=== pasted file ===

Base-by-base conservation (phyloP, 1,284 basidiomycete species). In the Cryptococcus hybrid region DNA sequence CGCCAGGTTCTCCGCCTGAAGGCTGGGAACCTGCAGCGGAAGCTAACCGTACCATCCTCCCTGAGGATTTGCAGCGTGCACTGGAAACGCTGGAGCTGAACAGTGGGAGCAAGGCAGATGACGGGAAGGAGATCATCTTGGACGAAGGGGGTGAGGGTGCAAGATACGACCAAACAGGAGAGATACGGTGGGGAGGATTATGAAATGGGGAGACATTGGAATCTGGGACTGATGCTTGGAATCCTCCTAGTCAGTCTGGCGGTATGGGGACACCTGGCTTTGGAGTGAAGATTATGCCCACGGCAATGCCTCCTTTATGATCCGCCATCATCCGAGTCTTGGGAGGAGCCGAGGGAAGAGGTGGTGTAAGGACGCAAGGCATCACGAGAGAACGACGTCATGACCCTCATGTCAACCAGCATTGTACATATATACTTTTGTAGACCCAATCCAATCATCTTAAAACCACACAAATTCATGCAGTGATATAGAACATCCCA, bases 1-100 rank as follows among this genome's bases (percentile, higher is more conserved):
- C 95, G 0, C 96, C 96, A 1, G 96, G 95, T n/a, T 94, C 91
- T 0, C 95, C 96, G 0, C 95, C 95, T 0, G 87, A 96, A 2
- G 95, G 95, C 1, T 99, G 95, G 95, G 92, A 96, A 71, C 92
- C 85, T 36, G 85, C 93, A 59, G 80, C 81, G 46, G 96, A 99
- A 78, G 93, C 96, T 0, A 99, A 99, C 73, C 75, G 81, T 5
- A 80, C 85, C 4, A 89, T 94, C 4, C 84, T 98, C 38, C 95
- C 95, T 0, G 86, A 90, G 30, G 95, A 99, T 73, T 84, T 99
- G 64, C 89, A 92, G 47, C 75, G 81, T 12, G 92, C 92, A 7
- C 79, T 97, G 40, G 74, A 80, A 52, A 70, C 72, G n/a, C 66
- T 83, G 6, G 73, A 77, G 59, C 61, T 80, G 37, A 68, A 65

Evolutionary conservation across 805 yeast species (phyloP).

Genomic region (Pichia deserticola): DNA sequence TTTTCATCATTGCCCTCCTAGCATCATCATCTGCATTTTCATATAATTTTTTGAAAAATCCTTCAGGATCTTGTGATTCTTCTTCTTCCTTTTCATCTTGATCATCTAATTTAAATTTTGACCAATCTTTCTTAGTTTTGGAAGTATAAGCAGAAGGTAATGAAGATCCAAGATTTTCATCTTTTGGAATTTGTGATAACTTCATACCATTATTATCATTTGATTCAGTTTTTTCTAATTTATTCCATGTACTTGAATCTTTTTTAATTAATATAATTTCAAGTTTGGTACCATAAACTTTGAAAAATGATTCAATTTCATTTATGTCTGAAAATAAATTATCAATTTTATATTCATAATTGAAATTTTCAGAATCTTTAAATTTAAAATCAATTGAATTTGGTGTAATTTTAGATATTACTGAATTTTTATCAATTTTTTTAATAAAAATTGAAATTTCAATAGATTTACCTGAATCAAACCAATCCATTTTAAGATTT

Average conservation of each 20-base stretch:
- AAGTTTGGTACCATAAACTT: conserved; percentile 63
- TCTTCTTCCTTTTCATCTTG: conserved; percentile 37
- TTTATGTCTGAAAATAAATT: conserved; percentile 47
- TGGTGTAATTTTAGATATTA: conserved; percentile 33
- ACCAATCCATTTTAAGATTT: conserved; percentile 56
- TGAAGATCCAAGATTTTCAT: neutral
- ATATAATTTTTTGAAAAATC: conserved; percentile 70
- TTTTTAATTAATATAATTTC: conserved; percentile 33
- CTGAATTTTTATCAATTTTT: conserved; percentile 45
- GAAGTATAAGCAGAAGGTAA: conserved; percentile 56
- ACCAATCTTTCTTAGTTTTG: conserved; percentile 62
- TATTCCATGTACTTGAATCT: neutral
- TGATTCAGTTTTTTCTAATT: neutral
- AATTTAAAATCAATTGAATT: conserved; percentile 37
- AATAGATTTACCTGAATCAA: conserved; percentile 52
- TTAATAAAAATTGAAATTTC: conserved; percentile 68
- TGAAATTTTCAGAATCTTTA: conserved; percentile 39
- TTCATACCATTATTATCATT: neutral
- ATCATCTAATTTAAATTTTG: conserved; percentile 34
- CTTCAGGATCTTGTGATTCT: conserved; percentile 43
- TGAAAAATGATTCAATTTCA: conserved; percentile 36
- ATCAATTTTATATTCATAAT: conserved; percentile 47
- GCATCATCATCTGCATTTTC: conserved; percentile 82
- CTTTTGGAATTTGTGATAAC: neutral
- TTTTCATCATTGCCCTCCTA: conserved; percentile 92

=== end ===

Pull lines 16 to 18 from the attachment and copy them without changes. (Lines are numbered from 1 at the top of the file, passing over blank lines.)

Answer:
- TCTTCTTCCTTTTCATCTTG: conserved; percentile 37
- TTTATGTCTGAAAATAAATT: conserved; percentile 47
- TGGTGTAATTTTAGATATTA: conserved; percentile 33